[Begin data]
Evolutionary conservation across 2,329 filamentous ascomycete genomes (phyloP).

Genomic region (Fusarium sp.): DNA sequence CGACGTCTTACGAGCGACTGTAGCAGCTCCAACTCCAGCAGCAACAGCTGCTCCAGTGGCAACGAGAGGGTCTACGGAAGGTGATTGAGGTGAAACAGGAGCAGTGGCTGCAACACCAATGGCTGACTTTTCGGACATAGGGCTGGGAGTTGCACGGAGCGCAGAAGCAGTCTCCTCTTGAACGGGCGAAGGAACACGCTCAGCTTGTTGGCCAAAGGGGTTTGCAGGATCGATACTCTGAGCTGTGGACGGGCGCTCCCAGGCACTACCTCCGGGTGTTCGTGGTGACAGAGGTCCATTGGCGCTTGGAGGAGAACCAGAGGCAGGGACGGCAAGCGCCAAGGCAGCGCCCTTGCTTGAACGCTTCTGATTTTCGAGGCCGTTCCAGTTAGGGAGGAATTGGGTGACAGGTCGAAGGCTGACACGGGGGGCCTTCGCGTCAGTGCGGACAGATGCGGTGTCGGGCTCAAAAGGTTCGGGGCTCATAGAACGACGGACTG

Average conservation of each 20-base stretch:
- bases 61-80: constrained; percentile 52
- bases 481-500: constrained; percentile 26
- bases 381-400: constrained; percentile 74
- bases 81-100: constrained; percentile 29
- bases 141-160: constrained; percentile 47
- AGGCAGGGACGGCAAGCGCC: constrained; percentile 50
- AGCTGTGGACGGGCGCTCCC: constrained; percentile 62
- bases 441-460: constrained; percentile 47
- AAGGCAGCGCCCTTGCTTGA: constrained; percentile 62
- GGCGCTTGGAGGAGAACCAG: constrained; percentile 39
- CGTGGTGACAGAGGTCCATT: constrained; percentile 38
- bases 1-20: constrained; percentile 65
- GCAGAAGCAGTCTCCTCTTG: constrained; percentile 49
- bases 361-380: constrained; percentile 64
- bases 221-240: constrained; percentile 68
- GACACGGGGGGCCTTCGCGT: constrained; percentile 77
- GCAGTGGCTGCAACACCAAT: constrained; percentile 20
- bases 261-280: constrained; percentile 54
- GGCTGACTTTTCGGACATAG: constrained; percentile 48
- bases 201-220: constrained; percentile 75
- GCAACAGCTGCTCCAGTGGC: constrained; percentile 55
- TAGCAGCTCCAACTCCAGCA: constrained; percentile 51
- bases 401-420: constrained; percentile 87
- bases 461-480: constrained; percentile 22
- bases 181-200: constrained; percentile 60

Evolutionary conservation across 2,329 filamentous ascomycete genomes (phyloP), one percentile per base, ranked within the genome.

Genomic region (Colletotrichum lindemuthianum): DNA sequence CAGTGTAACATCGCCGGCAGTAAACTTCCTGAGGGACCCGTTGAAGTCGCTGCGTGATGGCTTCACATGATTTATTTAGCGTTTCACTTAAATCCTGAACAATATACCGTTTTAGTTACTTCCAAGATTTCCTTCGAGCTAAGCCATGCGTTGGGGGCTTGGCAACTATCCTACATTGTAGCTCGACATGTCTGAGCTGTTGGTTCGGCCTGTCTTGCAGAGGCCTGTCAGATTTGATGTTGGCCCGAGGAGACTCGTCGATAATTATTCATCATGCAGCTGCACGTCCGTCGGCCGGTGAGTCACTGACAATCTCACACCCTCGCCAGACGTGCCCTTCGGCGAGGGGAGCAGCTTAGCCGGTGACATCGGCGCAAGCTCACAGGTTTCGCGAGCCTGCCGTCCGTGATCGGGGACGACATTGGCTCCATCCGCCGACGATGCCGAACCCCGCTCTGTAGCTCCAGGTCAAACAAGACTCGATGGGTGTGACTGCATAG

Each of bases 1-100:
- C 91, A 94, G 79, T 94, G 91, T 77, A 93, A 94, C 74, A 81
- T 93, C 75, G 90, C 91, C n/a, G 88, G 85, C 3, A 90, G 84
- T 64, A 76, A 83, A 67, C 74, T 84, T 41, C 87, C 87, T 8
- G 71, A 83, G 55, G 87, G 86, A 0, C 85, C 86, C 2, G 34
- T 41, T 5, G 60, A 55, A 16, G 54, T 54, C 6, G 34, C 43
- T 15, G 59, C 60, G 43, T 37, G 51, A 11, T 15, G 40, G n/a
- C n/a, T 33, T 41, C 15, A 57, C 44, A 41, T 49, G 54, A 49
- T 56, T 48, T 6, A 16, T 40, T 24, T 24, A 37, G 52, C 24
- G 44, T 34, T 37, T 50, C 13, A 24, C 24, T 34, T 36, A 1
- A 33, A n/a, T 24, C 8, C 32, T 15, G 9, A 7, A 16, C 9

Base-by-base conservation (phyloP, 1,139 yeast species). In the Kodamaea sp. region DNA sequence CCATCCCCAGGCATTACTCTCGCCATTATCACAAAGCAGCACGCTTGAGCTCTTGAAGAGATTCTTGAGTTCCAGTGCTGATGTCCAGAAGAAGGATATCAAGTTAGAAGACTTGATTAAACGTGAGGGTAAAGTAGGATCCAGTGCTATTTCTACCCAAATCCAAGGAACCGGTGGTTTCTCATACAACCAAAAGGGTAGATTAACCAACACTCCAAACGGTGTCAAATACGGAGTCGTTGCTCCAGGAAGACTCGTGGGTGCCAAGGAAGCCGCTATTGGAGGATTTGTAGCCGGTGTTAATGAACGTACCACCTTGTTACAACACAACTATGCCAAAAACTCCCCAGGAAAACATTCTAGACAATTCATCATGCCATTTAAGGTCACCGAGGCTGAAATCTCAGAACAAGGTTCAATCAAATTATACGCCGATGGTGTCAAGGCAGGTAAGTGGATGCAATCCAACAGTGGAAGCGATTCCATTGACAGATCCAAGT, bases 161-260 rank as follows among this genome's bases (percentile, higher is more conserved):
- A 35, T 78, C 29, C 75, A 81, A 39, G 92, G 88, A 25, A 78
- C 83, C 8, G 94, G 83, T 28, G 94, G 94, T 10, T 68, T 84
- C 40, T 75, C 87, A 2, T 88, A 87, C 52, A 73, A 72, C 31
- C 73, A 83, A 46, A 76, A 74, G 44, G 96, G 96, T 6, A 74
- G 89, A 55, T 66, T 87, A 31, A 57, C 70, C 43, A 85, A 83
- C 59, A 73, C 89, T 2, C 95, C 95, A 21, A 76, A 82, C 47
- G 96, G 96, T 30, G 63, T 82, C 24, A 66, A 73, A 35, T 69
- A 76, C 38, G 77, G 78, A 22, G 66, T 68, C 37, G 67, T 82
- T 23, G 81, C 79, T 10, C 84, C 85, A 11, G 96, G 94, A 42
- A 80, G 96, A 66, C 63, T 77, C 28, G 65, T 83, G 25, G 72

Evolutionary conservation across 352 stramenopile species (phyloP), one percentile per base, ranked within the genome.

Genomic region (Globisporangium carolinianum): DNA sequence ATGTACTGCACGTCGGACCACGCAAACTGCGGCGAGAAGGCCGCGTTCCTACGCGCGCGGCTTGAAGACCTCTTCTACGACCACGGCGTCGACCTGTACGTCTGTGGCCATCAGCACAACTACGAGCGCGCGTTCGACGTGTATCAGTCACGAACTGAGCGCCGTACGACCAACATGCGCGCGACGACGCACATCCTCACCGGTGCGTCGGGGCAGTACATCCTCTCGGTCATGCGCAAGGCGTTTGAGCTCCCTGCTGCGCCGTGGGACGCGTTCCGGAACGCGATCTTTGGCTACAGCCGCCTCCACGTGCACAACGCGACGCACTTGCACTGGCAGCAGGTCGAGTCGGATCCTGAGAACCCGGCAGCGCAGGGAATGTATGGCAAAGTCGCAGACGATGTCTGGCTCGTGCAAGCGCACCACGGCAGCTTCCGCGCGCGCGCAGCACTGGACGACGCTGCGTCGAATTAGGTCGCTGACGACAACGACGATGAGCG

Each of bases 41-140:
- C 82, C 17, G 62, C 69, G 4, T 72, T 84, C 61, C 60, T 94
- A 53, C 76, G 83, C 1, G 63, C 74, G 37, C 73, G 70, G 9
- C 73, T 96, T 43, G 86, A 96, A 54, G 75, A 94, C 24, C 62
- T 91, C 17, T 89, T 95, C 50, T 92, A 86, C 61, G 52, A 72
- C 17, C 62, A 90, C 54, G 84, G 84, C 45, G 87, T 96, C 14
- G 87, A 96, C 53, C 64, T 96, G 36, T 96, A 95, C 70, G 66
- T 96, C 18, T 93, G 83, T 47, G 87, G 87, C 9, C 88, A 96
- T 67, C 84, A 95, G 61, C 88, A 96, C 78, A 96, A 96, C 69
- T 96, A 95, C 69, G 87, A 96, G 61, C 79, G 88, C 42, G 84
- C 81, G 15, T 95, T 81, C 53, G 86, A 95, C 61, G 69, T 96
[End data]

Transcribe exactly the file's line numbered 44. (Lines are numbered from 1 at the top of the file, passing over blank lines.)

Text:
- C 83, C 8, G 94, G 83, T 28, G 94, G 94, T 10, T 68, T 84